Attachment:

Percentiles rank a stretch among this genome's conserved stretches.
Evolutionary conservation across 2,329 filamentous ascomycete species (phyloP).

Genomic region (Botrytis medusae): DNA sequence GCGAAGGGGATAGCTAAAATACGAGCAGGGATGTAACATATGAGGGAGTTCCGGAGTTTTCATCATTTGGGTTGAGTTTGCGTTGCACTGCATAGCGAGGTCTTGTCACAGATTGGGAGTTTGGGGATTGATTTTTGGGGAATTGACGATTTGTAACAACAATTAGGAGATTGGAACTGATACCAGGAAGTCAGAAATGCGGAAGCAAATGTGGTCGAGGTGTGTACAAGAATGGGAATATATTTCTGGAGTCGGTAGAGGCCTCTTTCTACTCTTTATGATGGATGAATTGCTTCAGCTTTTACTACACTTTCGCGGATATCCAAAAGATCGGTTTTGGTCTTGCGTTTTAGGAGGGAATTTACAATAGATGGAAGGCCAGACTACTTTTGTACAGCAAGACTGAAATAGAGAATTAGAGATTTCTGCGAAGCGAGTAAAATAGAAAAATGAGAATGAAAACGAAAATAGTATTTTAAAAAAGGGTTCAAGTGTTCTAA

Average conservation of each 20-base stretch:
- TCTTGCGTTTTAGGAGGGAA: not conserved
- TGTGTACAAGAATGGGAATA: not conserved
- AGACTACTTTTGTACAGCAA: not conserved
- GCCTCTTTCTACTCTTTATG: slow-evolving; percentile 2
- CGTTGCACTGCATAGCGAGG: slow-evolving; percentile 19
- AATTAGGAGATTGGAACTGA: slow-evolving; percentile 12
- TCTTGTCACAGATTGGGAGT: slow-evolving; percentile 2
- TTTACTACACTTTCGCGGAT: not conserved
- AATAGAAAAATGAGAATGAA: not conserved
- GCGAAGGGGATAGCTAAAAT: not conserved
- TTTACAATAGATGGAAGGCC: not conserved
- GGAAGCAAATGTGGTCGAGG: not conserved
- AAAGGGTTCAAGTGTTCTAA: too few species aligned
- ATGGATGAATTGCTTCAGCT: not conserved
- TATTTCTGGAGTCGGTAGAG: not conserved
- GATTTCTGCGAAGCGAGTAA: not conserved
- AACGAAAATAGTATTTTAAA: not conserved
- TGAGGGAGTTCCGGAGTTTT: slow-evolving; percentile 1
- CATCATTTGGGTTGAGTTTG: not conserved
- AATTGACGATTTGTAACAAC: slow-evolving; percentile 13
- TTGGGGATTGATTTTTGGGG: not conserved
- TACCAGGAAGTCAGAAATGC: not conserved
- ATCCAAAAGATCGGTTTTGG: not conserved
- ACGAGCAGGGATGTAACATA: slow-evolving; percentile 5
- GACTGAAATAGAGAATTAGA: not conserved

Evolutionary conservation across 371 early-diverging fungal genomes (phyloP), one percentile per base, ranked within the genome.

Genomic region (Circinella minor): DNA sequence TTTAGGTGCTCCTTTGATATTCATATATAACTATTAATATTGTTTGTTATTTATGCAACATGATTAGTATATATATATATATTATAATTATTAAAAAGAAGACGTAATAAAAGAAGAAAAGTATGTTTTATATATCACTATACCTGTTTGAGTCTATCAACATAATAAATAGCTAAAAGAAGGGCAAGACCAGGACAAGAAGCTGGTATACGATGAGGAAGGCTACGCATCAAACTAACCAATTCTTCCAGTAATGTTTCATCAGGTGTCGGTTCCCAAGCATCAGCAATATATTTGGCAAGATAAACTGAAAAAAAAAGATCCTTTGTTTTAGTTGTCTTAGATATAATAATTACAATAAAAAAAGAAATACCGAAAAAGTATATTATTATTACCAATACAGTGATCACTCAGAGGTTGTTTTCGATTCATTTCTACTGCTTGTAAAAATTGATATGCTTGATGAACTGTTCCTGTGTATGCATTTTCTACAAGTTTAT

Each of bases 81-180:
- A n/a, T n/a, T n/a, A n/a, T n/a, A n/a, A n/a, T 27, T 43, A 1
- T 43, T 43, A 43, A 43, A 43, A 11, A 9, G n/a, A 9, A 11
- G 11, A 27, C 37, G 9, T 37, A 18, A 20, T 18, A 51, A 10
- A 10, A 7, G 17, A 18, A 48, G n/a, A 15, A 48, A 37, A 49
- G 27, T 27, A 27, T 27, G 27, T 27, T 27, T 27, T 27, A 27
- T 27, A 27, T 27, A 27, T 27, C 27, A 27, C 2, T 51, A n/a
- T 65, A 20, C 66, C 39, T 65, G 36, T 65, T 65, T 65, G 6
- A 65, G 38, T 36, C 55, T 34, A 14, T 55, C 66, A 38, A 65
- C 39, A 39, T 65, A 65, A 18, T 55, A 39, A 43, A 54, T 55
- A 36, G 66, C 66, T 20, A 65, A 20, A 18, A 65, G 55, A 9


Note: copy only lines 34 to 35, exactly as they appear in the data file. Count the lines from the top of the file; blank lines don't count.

- T 43, T 43, A 43, A 43, A 43, A 11, A 9, G n/a, A 9, A 11
- G 11, A 27, C 37, G 9, T 37, A 18, A 20, T 18, A 51, A 10